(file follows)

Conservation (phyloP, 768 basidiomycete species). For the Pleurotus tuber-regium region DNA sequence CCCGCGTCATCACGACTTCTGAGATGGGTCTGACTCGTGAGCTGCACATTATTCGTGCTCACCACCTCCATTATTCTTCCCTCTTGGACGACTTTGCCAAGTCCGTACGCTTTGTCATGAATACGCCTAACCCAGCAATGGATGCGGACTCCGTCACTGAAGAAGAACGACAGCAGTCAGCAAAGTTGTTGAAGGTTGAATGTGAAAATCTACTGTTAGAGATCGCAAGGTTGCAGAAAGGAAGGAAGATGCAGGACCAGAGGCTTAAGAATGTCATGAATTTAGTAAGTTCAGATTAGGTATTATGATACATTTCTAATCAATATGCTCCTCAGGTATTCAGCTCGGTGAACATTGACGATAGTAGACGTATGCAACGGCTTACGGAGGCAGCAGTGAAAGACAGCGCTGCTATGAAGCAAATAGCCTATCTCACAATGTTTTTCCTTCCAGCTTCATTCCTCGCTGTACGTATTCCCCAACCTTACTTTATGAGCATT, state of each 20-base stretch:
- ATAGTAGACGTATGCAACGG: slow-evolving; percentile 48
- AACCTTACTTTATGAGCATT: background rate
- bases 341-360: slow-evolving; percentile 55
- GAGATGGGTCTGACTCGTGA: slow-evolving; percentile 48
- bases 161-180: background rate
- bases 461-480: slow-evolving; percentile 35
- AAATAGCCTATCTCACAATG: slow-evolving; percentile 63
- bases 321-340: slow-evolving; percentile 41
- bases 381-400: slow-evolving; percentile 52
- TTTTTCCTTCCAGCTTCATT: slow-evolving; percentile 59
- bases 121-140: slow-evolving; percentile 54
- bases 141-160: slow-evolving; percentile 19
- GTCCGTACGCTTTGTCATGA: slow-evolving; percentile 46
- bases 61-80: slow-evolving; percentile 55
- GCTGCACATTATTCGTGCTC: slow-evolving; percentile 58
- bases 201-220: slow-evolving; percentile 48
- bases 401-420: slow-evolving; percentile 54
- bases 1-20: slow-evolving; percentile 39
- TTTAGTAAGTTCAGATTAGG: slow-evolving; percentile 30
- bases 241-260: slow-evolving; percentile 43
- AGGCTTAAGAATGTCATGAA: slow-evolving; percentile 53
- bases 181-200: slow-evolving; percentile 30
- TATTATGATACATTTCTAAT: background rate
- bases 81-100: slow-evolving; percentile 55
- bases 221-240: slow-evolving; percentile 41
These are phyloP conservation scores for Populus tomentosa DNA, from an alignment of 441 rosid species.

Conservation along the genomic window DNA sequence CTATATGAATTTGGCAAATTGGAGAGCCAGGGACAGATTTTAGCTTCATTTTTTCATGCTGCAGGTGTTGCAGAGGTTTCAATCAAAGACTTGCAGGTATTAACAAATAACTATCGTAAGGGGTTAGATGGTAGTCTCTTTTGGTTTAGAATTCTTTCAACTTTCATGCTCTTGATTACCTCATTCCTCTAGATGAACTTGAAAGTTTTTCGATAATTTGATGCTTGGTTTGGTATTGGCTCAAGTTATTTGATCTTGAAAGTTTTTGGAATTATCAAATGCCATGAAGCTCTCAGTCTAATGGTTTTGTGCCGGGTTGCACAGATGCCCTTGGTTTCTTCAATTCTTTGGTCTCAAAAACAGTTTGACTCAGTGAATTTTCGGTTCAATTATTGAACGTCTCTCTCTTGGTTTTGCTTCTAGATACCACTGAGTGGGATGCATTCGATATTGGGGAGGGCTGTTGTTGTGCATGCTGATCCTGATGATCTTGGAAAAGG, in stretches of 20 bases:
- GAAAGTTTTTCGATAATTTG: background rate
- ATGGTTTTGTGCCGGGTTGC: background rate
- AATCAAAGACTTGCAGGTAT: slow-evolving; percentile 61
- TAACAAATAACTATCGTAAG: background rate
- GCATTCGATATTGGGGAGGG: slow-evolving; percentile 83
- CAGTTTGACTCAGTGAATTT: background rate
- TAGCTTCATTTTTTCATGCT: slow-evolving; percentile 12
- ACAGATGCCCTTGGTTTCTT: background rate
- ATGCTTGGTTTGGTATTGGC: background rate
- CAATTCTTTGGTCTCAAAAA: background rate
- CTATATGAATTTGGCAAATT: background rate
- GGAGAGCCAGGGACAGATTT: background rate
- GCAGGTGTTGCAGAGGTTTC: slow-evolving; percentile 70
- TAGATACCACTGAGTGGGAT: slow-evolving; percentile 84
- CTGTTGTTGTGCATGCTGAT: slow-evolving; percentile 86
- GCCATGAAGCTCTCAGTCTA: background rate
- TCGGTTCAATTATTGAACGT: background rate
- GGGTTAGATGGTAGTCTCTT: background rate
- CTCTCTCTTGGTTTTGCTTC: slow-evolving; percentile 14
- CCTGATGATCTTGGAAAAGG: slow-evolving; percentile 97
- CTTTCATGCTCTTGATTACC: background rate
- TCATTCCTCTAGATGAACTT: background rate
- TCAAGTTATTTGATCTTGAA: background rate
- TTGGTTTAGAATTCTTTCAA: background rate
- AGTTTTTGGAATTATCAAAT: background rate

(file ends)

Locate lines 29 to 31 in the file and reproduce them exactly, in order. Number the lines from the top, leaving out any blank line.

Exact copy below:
- GAAAGTTTTTCGATAATTTG: background rate
- ATGGTTTTGTGCCGGGTTGC: background rate
- AATCAAAGACTTGCAGGTAT: slow-evolving; percentile 61